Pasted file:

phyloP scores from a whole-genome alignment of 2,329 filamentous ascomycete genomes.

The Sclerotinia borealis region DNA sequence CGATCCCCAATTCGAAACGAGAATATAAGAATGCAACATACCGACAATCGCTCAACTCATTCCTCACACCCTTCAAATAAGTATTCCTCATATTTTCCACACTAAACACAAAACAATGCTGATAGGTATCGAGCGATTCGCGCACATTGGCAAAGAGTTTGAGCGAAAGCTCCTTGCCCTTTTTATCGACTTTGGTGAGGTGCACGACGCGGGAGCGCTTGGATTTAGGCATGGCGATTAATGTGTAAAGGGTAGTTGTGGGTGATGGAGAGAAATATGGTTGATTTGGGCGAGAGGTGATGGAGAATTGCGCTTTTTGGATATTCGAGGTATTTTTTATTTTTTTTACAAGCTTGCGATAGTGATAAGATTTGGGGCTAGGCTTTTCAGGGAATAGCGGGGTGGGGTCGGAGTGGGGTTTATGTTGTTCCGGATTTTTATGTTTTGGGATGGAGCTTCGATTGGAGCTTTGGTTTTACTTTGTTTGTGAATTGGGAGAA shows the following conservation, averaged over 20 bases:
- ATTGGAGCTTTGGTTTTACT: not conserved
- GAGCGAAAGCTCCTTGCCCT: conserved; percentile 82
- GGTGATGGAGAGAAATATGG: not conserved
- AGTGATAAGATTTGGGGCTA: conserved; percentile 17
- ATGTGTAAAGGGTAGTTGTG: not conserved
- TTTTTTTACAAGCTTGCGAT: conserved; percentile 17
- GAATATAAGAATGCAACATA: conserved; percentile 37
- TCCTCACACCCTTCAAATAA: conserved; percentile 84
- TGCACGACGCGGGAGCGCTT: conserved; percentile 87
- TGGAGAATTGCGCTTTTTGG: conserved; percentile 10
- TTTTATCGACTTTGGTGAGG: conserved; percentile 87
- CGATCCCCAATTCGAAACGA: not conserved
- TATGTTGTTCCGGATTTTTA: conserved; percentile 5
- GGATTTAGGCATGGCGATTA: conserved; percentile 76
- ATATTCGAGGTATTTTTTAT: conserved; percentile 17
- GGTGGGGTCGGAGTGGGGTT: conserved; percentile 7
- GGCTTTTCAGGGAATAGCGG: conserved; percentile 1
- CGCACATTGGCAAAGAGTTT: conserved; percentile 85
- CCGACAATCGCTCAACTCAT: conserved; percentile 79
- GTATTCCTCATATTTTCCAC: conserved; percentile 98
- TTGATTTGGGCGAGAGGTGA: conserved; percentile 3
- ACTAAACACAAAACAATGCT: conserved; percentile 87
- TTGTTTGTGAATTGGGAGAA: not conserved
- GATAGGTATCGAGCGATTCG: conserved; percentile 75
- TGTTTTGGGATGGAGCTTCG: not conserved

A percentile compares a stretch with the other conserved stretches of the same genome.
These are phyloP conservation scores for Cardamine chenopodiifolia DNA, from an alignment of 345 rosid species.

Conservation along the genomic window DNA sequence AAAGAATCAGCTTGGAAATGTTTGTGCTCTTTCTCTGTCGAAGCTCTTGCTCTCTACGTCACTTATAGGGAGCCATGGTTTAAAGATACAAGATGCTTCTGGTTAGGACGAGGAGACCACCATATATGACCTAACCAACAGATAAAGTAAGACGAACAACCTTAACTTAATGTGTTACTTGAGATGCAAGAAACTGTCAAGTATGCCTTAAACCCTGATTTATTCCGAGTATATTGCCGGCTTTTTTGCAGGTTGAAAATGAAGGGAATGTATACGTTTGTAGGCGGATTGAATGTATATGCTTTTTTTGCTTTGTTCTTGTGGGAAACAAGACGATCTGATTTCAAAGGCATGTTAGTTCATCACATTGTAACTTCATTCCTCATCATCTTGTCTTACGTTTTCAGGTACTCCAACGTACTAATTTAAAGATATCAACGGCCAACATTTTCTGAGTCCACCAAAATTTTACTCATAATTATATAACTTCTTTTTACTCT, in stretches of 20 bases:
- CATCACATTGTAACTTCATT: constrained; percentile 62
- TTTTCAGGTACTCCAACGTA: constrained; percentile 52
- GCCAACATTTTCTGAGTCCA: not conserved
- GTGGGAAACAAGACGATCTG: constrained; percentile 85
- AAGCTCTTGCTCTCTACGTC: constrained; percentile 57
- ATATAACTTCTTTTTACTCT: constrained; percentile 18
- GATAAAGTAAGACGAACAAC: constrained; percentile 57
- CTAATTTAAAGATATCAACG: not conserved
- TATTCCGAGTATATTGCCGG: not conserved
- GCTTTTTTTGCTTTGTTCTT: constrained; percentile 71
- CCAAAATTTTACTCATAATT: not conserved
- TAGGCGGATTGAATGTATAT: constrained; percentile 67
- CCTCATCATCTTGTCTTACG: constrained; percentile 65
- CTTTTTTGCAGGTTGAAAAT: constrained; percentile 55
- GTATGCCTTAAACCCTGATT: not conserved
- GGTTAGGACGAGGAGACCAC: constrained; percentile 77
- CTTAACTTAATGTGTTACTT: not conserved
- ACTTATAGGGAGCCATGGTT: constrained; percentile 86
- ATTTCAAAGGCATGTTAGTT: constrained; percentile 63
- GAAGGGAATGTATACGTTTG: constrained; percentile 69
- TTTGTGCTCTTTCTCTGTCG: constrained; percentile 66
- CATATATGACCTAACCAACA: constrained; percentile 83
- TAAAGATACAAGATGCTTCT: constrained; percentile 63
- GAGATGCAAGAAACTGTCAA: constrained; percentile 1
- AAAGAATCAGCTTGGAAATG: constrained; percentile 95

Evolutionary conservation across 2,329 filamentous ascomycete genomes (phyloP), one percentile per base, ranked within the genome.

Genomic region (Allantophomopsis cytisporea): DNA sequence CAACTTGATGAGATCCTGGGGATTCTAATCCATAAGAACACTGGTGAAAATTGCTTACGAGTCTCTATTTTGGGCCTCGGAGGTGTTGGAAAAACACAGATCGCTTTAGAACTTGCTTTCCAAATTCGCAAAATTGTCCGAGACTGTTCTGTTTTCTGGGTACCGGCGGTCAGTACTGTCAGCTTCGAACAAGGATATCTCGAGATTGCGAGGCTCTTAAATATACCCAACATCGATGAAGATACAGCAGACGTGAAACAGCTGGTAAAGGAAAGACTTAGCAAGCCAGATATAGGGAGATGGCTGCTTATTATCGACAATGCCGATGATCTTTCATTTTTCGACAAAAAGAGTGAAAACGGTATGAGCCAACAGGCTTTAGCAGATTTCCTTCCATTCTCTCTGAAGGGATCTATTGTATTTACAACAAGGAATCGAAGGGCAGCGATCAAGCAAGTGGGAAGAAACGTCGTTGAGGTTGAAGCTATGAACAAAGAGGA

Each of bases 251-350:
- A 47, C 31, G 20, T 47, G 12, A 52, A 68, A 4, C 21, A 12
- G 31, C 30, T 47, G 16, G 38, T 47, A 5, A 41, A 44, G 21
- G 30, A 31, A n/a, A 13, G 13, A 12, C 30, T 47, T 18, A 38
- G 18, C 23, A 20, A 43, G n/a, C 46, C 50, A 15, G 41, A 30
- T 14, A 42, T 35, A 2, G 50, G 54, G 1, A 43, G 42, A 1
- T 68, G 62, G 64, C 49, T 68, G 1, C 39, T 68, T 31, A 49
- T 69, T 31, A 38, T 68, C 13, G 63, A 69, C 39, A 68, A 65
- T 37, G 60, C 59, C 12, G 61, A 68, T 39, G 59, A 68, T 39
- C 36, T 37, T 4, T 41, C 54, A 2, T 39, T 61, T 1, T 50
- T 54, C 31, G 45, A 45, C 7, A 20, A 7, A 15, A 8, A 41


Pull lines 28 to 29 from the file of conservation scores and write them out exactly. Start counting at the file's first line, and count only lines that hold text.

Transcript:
A percentile compares a stretch with the other conserved stretches of the same genome.
These are phyloP conservation scores for Cardamine chenopodiifolia DNA, from an alignment of 345 rosid species.